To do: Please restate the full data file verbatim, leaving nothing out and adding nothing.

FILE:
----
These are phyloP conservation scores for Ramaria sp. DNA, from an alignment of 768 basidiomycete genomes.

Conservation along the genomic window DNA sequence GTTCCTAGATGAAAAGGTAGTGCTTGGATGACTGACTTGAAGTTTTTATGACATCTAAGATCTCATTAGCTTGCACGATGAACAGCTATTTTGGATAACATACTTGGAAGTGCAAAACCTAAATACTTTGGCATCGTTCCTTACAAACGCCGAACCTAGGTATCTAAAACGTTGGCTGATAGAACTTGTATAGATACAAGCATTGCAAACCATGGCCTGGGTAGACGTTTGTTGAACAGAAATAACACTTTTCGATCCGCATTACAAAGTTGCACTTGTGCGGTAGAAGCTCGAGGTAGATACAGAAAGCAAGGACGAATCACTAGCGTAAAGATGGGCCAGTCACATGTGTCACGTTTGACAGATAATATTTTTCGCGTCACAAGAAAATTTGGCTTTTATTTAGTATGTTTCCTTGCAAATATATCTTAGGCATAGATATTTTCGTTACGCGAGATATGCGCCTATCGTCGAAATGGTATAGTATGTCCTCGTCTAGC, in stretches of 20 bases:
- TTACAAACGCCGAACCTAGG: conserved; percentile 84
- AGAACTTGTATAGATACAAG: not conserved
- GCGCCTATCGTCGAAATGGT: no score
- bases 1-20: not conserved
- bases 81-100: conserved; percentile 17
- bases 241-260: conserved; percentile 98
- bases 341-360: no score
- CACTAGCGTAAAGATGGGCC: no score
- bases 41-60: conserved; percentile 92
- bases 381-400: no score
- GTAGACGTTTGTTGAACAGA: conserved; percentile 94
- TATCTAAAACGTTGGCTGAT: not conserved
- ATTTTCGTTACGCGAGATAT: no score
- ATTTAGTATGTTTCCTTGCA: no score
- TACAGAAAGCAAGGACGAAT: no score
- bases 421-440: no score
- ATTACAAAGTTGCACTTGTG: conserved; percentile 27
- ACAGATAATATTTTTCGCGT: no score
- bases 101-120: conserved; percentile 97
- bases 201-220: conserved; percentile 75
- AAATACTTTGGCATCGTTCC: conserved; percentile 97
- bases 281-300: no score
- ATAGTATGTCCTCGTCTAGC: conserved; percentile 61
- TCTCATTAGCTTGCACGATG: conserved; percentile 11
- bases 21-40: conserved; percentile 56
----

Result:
These are phyloP conservation scores for Ramaria sp. DNA, from an alignment of 768 basidiomycete genomes.

Conservation along the genomic window DNA sequence GTTCCTAGATGAAAAGGTAGTGCTTGGATGACTGACTTGAAGTTTTTATGACATCTAAGATCTCATTAGCTTGCACGATGAACAGCTATTTTGGATAACATACTTGGAAGTGCAAAACCTAAATACTTTGGCATCGTTCCTTACAAACGCCGAACCTAGGTATCTAAAACGTTGGCTGATAGAACTTGTATAGATACAAGCATTGCAAACCATGGCCTGGGTAGACGTTTGTTGAACAGAAATAACACTTTTCGATCCGCATTACAAAGTTGCACTTGTGCGGTAGAAGCTCGAGGTAGATACAGAAAGCAAGGACGAATCACTAGCGTAAAGATGGGCCAGTCACATGTGTCACGTTTGACAGATAATATTTTTCGCGTCACAAGAAAATTTGGCTTTTATTTAGTATGTTTCCTTGCAAATATATCTTAGGCATAGATATTTTCGTTACGCGAGATATGCGCCTATCGTCGAAATGGTATAGTATGTCCTCGTCTAGC, in stretches of 20 bases:
- TTACAAACGCCGAACCTAGG: conserved; percentile 84
- AGAACTTGTATAGATACAAG: not conserved
- GCGCCTATCGTCGAAATGGT: no score
- bases 1-20: not conserved
- bases 81-100: conserved; percentile 17
- bases 241-260: conserved; percentile 98
- bases 341-360: no score
- CACTAGCGTAAAGATGGGCC: no score
- bases 41-60: conserved; percentile 92
- bases 381-400: no score
- GTAGACGTTTGTTGAACAGA: conserved; percentile 94
- TATCTAAAACGTTGGCTGAT: not conserved
- ATTTTCGTTACGCGAGATAT: no score
- ATTTAGTATGTTTCCTTGCA: no score
- TACAGAAAGCAAGGACGAAT: no score
- bases 421-440: no score
- ATTACAAAGTTGCACTTGTG: conserved; percentile 27
- ACAGATAATATTTTTCGCGT: no score
- bases 101-120: conserved; percentile 97
- bases 201-220: conserved; percentile 75
- AAATACTTTGGCATCGTTCC: conserved; percentile 97
- bases 281-300: no score
- ATAGTATGTCCTCGTCTAGC: conserved; percentile 61
- TCTCATTAGCTTGCACGATG: conserved; percentile 11
- bases 21-40: conserved; percentile 56